Foreclosure filings in the Tampa Bay area peaked in August at 5,904 and slowly eased to 3,837 last month.
But brace yourself for a possible wave of mortgage defaults as early as this summer. A huge number of adjustable-rate loans — those made during the housing boom in 2005 — reset with higher interest rates in June.
That could cause an uptick in foreclosures in the second half of the year, a surge that could burden a real estate market already stressed by slow sales and falling prices, according to the firm RealtyTrac.
"Once we're through that batch of loans, the worst will have been worked through the system," said Rick Sharga, RealtyTrac's vice president of marketing.
The number of U.S. homes receiving at least one foreclosure filing jumped 57 percent in March to 234,685, compared with 149,150 properties a year earlier. Filings include default notices, auction sale notices and bank repossessions.
Over the same year, foreclosure filings in the Tampa Bay area swelled 92.7 percent, to 3,837 in March 2008 from 1,991 in March 2007.
Of those nearly 4,000 filings, 1,100 had advanced to the point that banks were auctioning off or repossessing the homes.
The Federal Deposit Insurance Corp. estimates that 1.7-million subprime loans worth $367-billion will reset during 2008 and 2009. Many came with rates fixed for three years before they reset, meaning the loans are attached to homes bought in 2005 and 2006.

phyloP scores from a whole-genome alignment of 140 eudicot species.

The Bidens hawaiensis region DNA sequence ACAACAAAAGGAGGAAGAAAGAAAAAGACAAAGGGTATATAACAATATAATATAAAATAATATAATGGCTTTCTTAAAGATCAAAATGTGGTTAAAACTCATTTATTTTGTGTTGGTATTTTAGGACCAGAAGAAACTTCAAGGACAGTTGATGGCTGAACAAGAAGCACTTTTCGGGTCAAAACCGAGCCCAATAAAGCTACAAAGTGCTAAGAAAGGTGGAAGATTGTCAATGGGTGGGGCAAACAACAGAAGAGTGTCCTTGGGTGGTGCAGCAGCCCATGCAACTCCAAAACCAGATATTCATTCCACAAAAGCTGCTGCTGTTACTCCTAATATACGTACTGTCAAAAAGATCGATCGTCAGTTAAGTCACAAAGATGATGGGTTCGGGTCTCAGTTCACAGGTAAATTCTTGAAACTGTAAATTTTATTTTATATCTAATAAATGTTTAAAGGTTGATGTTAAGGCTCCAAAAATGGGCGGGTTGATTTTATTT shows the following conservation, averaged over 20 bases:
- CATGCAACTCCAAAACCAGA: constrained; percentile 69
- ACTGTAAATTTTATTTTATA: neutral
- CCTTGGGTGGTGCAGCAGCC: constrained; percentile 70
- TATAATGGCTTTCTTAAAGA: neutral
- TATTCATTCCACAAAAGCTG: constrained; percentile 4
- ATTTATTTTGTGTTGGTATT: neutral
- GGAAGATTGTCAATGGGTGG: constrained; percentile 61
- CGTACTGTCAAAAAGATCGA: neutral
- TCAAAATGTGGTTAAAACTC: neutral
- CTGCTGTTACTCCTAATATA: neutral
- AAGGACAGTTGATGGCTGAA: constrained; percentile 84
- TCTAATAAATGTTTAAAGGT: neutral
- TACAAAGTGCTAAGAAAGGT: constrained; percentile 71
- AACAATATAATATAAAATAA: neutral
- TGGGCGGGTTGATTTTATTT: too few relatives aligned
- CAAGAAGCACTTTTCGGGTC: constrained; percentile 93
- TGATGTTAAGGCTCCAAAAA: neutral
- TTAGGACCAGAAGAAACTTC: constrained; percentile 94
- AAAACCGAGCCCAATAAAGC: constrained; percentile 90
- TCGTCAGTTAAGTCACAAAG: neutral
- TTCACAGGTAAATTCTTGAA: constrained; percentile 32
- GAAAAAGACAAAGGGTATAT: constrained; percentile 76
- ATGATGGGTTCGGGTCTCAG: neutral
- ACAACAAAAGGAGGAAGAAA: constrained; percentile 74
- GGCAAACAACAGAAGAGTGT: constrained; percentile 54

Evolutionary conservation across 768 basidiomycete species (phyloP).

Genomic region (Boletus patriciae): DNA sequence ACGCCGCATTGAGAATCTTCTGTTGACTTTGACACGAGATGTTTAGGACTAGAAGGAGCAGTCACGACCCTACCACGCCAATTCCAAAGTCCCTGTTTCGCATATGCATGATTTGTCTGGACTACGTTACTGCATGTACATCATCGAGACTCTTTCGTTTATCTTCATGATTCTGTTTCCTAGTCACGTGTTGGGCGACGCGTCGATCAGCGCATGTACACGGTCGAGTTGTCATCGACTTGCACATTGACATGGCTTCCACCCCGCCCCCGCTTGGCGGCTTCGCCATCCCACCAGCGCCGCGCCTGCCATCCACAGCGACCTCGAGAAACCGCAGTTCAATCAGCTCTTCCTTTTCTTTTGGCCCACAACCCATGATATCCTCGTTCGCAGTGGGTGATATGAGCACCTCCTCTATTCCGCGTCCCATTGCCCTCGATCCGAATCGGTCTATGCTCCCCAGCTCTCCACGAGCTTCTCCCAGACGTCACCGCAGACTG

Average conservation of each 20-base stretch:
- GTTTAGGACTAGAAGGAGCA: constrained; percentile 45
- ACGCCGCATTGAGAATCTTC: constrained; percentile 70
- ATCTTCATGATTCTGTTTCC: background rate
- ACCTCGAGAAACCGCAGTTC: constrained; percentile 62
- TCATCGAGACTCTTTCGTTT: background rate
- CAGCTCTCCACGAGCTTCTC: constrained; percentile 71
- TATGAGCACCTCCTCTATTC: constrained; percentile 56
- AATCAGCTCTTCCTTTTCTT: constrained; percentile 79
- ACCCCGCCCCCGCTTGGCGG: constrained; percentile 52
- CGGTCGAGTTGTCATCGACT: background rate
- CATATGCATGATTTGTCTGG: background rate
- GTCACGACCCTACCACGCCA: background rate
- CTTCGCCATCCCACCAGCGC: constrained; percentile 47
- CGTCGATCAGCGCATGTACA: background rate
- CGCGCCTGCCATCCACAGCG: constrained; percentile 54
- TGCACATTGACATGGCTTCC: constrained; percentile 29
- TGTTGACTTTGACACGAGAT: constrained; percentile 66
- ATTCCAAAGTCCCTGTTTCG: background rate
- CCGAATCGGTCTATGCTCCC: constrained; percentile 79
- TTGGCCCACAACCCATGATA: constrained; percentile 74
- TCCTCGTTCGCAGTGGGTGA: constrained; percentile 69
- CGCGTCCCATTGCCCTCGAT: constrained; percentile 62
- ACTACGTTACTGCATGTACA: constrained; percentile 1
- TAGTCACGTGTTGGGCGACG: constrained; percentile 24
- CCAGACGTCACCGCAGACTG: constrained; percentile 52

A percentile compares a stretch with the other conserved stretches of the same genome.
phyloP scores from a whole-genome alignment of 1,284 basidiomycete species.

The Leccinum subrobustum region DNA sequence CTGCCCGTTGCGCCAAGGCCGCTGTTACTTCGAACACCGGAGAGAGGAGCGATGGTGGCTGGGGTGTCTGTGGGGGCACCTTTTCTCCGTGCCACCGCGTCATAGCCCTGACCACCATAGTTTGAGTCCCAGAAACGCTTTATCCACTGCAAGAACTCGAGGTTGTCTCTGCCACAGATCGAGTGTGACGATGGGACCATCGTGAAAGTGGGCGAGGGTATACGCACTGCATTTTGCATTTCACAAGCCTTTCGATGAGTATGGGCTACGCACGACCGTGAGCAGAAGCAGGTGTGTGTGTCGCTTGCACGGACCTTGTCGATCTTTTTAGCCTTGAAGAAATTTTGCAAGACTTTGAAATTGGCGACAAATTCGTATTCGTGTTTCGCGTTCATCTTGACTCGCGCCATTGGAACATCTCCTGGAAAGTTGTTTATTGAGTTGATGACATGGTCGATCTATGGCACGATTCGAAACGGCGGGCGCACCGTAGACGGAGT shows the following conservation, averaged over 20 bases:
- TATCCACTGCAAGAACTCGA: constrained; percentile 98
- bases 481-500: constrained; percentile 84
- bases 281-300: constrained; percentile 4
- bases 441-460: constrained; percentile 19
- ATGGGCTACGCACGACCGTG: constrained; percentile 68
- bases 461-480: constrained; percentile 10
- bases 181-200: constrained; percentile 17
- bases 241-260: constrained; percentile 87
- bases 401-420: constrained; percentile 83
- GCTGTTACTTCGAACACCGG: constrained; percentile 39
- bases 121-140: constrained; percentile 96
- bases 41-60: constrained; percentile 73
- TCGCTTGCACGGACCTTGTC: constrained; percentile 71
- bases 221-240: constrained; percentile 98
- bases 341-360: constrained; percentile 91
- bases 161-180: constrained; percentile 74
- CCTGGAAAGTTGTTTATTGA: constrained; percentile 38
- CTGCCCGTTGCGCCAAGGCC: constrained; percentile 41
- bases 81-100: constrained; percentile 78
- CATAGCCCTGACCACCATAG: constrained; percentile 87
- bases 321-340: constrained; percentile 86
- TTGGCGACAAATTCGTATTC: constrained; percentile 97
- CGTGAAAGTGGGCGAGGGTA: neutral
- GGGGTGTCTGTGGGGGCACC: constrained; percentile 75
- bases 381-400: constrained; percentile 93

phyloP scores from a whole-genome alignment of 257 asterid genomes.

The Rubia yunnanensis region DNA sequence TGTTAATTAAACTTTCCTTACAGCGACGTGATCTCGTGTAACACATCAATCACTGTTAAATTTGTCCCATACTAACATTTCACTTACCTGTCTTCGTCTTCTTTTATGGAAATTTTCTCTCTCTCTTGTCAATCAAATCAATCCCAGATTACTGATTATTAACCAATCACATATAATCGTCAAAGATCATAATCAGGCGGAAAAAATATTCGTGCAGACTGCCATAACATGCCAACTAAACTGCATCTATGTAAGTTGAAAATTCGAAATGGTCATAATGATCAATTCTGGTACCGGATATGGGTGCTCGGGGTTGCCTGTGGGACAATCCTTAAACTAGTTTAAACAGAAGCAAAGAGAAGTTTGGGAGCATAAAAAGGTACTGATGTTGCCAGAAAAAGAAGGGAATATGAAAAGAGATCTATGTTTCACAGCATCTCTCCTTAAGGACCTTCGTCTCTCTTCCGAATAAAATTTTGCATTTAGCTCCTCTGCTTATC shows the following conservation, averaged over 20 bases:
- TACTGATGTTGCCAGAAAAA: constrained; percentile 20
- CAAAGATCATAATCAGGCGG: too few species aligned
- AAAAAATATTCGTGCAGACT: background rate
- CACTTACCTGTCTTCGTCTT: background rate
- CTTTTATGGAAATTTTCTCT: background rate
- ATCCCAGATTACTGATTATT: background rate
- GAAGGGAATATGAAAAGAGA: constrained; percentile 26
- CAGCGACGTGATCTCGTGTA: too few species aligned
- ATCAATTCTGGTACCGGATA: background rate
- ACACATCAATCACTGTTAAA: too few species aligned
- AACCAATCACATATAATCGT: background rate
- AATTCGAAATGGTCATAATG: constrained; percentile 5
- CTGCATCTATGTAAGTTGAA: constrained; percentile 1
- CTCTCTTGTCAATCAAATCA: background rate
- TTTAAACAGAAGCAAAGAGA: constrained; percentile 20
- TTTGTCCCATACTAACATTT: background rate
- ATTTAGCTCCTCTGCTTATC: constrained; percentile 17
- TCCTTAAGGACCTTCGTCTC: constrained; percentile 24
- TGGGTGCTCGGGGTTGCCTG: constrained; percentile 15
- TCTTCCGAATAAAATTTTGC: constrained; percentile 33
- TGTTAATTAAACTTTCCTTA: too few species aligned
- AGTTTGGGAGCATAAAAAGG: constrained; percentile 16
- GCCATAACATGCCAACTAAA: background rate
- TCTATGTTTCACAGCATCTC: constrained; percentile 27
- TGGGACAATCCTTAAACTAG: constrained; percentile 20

Without loan modifications by banks — typically easing homeowners into affordable fixed rate loans — 1.4-million of those loans could become problems, the FDIC said.
"We're not near the bottom of this at all,'' said Kenneth Rosen, chairman of the Fisher Center for Real Estate at the University of California at Berkeley. "The foreclosure process will accelerate throughout the year."
U.S. home price declines will probably double to a national average of 20 percent by next year, with lower values likely in states like Florida and California, mortgage insurer PMI Group Inc. said last week. PMI ranked the Tampa Bay area as the ninth riskiest for home price declines.
Lower home prices and stricter lending standards have made foreclosures worse. Many homeowners stuck in unmanageable mortgages can't sell or refinance. Handing over the keys to the bank is often the only option.
RealtyTrac said banks repossessed 51,393 properties nationwide the past year. It estimates between 750,000 and 1-million bank-owned properties will hit the market this year, or about a quarter of the homes up for sale.
Nevada clocked in the worst foreclosure rate for the 15th straight month. Last month, one in every 139 households received a foreclosure-related notice, nearly four times the national rate.
California had the second-highest rate. One in every 204 California households received a foreclosure-related notice. California had 64,711 properties facing foreclosure, the most of any state.
In Florida, 30,254 homes reported at least one filing, down nearly 7 percent from February, but up 112 percent from the year before. In the Tampa Bay area, foreclosures affected one out of 337 households.
Rounding out the states with the highest foreclosure rates were Arizona, Colorado, Georgia, Ohio, Michigan, Massachusetts and Maryland.
Times wires contributed to this report. James Thorner can be reached at firstname.lastname@example.org.